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When Microwaving Rice, Use The Steam To Wipe The Appliance Clean Afterwards

Microwave with rice
Microwave with rice - godshutter/Shutterstock

It's easy to forget about cleaning the microwave until it's too late. Everyone's guilty of leaving a spot of soup splattered on the side from time to time, but that soup can build up pretty quickly. Before long, the inside of your microwave starts looking like a Jackson Pollock — and smelling like a garbage dump.

Fortunately, one of the easiest ways to clean a microwave goes hand-in-hand with one of its most convenient uses. Microwaves are perfect for heating and reheating rice, and other foods that produce steam thanks to the way that microwaves react with water.

While you can buy specialized microwave rice cookers, you can also cook rice by combining water and rice in a loosely-covered microwave-safe bowl and cooking for several minutes before allowing the steam to finish the rice off. While the ratios of time, water, and rice will vary based on the type of rice you're using and the specifications of your microwave, the end result will be the same.

Once you've zapped your rice, uncover it and let it stand as the hot, steamy environment can help you with another job, because this steam can easily serve a secondary purpose. The layer of condensation you see when you open your microwave is perfect for wiping the machine down between deep cleans. Grab a sponge or paper towel and give the inside of the microwave a quick once-over before you shut the door: It's a quick way to keep things clean without much additional effort.

Read more: Ina Garten's 12 Best Cleaning Tips For A Mess-Free Kitchen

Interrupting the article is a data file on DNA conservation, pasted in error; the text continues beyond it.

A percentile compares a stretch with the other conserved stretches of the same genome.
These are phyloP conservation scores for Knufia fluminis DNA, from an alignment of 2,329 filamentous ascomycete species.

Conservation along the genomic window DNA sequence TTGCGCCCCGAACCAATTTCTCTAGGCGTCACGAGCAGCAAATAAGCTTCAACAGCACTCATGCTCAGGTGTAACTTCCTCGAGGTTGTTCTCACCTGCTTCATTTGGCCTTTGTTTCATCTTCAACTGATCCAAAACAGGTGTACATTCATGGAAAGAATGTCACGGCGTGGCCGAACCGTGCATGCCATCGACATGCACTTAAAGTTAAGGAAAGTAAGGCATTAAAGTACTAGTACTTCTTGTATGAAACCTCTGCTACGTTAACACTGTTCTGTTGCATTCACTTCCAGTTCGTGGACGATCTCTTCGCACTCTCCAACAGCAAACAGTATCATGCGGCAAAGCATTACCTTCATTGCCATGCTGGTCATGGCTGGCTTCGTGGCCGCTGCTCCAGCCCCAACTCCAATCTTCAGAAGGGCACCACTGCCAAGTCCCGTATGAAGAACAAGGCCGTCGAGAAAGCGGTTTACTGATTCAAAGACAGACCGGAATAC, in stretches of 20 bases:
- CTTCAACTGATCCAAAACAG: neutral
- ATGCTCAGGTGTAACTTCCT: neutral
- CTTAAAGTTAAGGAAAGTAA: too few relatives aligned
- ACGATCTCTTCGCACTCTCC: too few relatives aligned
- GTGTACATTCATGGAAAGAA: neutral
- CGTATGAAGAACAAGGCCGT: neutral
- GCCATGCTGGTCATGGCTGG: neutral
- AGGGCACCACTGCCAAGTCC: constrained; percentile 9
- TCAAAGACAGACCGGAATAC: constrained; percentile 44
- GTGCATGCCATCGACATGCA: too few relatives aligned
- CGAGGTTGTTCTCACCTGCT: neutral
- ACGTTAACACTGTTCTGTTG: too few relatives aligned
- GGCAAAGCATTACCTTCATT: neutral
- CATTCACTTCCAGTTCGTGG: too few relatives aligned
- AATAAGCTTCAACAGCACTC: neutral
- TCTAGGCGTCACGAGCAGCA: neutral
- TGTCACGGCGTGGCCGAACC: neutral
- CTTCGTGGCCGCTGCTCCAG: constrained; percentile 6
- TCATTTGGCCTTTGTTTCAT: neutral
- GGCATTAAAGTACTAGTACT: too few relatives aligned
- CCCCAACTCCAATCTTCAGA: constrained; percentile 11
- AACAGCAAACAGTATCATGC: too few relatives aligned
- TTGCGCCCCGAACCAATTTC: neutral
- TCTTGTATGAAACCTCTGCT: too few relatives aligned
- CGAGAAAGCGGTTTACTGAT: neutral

Steam Is Perfect For Cleaning The Microwave

Cleaning a microwave
Cleaning a microwave - goffkein.pro/Shutterstock

You might be wondering, aren't you just using new food splatters to wipe away old ones? Not really, no. You're not wiping down the machine with last week's minestrone. This isn't any old food residue: Water left over from steam is pure, since food and other contaminants get left behind as the water evaporates. The heat and steam used to cook foods like rice can also soften any older stains left on the sides of the microwave, making them easier to wipe off.

Wiping your microwave clean as often as possible doesn't just keep it sparkling clean — it also protects you against bacterial contamination. While people argue that microwaves kill bacteria anyway, certain food splatters can create bacteria that produce toxins that won't be killed by heat if they're left to fester for too long. While the best, safest practice is to wipe down your machine with warm water after each use, most of us don't bother to clean every single time, as we're usually busy preparing a meal. Using steamy foods like rice helps make regular cleanings less of a hassle.

Of course, you'll still need to do a deep clean every once in a while. Use steam from a bowl of water mixed with lemon or vinegar to break down tougher stains. A damp cloth with a little dish detergent is best if you want to make sure that everything is extra squeaky. Just don't use harsh chemicals — they can damage your microwave.

Read the original article on Tasting Table.